It’s time for Obama and the U.S administration in general to adopt a more levelheaded approach to BP and the Deepwater Horizon disaster.
It may well be the case that there were serious lapses in safety protocols on the rig, leading to the explosion that has released hundreds and thousands of barrels of crude into the gulf. However this is not known and is currently the subject of an internal enquiry by BP. It will no doubt eventually become the subject of independent scrutiny and, probably, criminal investigation when the inevitable litigation machine cranks into full swing.
Unfortunately the American public appears to have prejudged BP in this matter and the U.S administration is way too happy to pander to this prejudice.
Witness the appalling behaviour of the members of the House of Representatives Energy and Commerce Committee during their six hour interrogation of BP CEO Tony Hayward.
Barely a question was asked without snide and sarcastic rhetoric to accompany it and the congressmen present were clearly more interested in playing to the gallery than seeking clarification of BP’s position.
The media and Capitol Hill have bulldozed even the normally sanguine Barack Obama into using “butt kicking” language in reference to the company, and it seems every one is taking this dubious lead from him.
The brute fact is that a massive environmental disaster is still in progress in the gulf. It is not in anyone’s interest, let alone BP’s for this to continue and it is clear that BP is piling as much resource as it can into solving the problem. Shouting and screaming may make the ineffectual U.S politicians feel better, but it will not save one centimetre of coastline, a feat that only the technical expertise of the oil industry has any hope of achieving.
The White House may feel powerless in this situation, and on a practical nuts and bolts level it surely is. Obama has achieved what he could reasonably expect to achieve with the 20 Billion USD escrow fund for compensation from BP. But now is the time to work with the company to facilitate its efforts to solve the problem, and ensure that it is still a viable respected company going forward.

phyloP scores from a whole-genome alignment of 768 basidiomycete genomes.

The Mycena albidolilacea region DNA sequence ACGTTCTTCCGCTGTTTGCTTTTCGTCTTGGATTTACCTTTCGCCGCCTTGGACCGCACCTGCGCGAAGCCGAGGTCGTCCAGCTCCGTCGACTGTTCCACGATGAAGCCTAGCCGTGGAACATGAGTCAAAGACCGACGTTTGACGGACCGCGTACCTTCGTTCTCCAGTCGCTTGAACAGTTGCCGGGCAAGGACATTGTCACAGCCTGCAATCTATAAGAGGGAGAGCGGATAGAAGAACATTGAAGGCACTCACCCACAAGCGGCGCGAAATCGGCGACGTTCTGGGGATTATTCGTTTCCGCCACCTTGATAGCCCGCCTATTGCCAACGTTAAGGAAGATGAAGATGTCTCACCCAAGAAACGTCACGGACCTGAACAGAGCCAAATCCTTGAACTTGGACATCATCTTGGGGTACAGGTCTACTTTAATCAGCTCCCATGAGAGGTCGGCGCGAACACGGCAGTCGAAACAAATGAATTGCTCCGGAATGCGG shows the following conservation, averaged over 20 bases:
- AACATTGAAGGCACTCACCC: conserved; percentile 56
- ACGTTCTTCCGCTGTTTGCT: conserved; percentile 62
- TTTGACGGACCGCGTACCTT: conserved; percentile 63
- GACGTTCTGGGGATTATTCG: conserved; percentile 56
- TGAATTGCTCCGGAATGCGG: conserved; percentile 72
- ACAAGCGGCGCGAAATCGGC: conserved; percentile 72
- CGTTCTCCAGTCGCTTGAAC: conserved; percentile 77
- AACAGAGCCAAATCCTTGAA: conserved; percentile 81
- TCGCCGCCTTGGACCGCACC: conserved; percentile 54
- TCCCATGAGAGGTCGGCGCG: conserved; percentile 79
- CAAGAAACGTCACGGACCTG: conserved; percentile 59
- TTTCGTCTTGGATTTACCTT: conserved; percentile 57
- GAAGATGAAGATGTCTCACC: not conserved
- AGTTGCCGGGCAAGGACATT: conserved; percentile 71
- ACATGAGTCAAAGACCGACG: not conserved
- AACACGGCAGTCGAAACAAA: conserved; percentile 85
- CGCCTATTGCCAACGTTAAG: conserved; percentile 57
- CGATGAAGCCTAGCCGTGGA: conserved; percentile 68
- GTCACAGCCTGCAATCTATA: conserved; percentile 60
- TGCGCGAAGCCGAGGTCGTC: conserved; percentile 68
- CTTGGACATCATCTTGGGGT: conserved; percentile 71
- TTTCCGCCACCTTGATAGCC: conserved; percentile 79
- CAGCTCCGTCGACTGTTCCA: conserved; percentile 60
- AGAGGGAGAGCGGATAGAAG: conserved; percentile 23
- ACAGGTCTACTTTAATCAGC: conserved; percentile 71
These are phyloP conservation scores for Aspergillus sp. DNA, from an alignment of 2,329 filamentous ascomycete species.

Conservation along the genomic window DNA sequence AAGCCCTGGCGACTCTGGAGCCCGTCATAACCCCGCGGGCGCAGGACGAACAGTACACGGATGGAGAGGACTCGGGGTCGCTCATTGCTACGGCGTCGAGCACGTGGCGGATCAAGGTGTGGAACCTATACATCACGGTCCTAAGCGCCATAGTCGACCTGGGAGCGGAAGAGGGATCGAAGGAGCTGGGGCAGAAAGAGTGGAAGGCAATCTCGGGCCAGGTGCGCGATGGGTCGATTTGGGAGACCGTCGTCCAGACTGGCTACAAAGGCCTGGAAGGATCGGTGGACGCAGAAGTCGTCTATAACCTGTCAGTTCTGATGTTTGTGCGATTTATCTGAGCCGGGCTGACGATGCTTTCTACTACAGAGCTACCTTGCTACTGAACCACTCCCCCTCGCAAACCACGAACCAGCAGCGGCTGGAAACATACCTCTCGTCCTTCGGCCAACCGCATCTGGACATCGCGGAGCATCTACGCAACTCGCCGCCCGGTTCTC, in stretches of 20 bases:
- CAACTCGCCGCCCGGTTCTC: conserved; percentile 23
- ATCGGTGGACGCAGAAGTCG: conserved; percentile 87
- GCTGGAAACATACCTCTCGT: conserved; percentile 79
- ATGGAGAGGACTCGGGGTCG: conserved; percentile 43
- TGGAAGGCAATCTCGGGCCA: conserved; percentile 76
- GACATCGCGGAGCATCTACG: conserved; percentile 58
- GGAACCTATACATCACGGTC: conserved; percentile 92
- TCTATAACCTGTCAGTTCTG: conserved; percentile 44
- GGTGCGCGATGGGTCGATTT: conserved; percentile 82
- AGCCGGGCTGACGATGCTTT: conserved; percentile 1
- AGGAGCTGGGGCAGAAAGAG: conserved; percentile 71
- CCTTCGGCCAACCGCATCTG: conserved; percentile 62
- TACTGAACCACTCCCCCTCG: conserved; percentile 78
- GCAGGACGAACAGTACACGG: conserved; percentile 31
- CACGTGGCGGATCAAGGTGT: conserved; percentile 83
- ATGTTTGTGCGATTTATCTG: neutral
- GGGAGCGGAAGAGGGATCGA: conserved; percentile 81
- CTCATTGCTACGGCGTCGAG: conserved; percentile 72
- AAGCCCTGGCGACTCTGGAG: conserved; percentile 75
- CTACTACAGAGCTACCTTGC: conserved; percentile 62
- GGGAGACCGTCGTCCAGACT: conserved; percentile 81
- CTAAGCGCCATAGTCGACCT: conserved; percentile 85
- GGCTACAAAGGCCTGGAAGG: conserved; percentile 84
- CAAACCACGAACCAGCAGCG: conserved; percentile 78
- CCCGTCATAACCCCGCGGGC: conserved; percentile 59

Americans love to make Brits the bad guy, a casual survey of U.S television drama will tell you that. It is probably part of the reason the Congress committee felt so comfortable blatantly insulting Tony Hayward the way they did. It is also possible that they mistook his natural British reserve for “stonewalling”, when in fact he was just honestly presenting the limits of the available information in a factual way. Whatever, they’re not helping the situation. At some point they will have to wake up to the fact that 40% of the company is in U.S shareholder’s hands and that a damaged BP will not play well with their financial situation any more than it will in Britain.
Obama must work now, not to undermine confidence in BP, but to encourage and support their effort in front of the American population. Also while he’s at it, when BP finally succeed in their efforts to stop the leak, make reparation and limit the damage he needs to give them the credit for it. Unfortunately at the moment it seems he is taking the populist line and giving the responsibility to God. If he is going to give some deity the credit for making it better, he should be giving it the blame for causing the disaster in the first place. He should know better than this.
"Religion is a hypothesis about the world: the hypothesis that things are the way they are, at least in part, because of supernatural entities or forces acting on the natural world. And there's no good reason to treat it any differently from any other hypothesis. Which includes pointing out its flaws and inconsistencies, asking its adherents to back it up with solid evidence, making jokes about it when it's just being silly, offering arguments and evidence for our own competing hypotheses...and trying to persuade people out of it if we think it's mistaken. It's persuasion. It's the marketplace of ideas. Why should religion get a free ride"